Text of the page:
After winning gold in women’s ice skating at the Pyeongchang Winter Olympics in February, 15-year old Alina Zagitova has her eyes set on another prize — a Japanese puppy named after Akita, the prefecture from which it originates.

While training in Japan for the Olympics, the Russian figure skater fell in love with the fluffy breed from the moment she saw a photo of it and promptly asked her mother to buy one.

In a quandary, her mother promised to do so only if Zagitova did well in the games.

Upon hearing the story, the Akita Dog Preservation Society based in Odate was quick to respond and is preparing to give a puppy to the Olympic champion.

The plan is seen as part of efforts to attract more tourists to the prefecture, and there are signs that it is already working.

Amid what some have dubbed the “Zagitova effect,” stuffed Akita dog toys with triangular ears and curly tails have been selling well at airport gift shops.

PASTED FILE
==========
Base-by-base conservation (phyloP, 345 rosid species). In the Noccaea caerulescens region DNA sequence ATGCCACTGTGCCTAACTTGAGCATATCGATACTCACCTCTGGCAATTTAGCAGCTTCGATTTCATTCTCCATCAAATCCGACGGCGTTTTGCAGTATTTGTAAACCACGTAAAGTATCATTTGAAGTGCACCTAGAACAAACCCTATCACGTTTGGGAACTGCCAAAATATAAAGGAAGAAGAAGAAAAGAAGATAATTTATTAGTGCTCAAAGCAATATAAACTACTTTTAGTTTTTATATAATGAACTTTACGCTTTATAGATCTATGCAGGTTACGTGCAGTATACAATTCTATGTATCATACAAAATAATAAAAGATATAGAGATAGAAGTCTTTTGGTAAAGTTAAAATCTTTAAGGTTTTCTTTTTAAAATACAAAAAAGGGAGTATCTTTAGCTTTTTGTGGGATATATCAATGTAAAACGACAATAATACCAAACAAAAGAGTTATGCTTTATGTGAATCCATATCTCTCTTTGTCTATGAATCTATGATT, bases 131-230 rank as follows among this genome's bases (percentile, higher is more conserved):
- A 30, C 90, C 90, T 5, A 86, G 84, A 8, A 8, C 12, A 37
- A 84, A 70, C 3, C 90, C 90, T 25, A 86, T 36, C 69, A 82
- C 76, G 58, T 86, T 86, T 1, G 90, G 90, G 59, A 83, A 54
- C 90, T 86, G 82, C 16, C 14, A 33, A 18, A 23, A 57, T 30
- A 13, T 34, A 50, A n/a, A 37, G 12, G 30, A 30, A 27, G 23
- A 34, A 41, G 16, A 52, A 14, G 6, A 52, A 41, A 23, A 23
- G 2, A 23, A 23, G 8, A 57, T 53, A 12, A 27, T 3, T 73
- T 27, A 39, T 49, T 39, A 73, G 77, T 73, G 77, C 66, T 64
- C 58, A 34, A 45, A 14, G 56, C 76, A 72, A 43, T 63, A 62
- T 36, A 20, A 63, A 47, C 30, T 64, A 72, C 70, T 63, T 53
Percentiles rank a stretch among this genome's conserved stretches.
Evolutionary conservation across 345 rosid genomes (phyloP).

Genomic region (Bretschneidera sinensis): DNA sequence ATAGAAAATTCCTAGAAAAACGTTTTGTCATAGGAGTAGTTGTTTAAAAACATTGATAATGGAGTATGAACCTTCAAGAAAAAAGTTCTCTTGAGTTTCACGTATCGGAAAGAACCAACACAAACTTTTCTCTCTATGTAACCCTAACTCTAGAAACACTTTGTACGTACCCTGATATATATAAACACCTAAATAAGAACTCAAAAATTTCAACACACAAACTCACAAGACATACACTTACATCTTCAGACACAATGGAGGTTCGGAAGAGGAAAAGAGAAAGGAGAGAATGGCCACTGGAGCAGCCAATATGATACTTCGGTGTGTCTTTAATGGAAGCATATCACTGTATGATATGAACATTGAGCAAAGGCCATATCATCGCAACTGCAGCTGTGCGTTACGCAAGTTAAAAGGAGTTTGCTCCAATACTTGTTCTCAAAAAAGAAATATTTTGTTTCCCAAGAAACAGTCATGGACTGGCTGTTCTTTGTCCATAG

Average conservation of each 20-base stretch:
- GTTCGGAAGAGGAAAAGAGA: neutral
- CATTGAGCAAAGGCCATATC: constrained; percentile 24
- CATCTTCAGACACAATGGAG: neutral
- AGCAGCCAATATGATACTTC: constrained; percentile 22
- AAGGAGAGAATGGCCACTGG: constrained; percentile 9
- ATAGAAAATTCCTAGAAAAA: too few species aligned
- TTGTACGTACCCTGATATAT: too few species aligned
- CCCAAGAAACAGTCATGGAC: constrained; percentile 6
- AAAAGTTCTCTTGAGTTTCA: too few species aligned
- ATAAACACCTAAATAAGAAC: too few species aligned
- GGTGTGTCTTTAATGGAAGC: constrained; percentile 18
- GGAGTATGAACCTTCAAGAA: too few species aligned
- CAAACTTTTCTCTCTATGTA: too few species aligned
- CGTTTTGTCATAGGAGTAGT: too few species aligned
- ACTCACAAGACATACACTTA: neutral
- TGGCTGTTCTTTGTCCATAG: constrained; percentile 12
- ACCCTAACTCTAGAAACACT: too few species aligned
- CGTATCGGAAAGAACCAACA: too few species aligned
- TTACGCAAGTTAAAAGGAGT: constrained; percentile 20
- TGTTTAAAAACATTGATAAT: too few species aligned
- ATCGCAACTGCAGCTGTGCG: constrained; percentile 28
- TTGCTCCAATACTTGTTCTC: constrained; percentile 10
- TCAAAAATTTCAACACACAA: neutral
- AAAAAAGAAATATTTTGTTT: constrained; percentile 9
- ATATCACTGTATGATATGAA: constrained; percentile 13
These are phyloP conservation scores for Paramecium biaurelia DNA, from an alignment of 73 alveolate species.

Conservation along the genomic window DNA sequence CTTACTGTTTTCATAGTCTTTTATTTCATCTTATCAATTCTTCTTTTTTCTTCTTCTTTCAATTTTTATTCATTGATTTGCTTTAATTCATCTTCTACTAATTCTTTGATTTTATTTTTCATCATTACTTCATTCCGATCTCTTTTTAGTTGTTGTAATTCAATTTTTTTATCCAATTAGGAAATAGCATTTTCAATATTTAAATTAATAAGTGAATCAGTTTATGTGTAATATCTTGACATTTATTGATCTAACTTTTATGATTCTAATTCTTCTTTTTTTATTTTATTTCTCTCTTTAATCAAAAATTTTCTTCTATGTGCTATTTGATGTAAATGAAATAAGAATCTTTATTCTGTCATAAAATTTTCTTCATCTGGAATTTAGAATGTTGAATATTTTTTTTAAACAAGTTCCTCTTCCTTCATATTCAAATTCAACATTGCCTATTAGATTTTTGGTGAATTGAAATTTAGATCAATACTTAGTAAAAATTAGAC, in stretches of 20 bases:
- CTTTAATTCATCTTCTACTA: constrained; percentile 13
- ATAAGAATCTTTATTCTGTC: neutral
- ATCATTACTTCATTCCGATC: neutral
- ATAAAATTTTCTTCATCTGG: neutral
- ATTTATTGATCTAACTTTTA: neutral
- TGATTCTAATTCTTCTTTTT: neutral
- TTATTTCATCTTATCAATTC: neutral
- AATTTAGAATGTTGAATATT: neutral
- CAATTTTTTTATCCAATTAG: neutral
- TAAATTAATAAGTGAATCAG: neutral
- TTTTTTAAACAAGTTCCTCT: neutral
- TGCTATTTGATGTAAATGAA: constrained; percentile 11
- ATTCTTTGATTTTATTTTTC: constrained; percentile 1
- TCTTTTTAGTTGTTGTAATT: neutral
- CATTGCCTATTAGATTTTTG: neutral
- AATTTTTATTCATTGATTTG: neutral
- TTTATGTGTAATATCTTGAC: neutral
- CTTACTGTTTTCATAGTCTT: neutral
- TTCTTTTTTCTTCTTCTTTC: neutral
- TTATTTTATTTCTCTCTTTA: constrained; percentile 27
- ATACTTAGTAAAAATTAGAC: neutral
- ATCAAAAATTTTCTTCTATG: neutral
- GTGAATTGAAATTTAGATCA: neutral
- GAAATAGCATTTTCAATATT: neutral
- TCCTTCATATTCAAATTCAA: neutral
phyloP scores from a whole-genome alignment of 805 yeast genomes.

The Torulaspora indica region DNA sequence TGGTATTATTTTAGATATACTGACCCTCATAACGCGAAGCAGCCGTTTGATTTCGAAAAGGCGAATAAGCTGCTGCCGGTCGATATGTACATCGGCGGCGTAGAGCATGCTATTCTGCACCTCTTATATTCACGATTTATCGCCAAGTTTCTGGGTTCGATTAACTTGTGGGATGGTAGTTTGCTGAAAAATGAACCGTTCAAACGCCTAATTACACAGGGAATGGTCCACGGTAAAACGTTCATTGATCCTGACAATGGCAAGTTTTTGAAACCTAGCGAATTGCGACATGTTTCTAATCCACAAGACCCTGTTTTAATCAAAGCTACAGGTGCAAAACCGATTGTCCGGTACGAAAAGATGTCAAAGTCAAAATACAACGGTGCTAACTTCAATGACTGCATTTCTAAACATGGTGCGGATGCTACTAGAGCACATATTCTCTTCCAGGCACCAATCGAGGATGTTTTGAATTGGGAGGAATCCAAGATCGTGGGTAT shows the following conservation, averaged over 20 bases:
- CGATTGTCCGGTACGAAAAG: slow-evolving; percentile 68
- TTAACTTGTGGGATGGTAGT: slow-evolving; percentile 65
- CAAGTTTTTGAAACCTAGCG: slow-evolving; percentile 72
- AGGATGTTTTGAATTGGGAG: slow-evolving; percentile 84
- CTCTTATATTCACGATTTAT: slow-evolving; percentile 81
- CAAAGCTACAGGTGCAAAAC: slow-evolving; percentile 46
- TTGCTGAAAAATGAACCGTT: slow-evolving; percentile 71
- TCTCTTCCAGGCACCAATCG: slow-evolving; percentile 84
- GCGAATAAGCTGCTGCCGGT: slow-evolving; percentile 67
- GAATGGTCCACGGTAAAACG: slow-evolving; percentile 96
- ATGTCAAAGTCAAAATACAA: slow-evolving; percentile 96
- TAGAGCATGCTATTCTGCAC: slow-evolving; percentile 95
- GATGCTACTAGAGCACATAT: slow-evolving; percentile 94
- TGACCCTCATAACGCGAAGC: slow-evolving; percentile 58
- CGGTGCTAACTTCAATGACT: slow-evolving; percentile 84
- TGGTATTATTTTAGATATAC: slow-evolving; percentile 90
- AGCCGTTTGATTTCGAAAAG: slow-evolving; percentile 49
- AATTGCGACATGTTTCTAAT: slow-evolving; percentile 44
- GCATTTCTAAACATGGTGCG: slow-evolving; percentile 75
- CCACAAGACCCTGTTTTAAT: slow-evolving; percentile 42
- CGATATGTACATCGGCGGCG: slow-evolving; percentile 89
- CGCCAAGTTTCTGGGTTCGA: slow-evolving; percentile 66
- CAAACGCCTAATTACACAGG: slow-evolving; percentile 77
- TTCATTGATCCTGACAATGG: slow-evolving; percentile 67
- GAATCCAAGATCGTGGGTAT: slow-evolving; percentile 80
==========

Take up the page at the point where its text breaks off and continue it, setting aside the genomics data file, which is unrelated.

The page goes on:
Though domestic ownership of the breed has not been climbing in recent years, its popularity is soaring abroad.

“It warmed my heart to see people around the world taking an interest in Japanese Akita, a treasure of traditional Japanese and Akita culture,” said Takashi Endo, head of the preservation society.

An Akita owner himself, Endo said he hopes the breed’s popularity abroad will keep the tradition alive and help revitalize the prefecture.

In 2006, only 76 new purebred Japanese Akita were registered overseas. But last year’s number reached a staggering 3,967 — far above the 2,704 registered at home, according to the preservation society.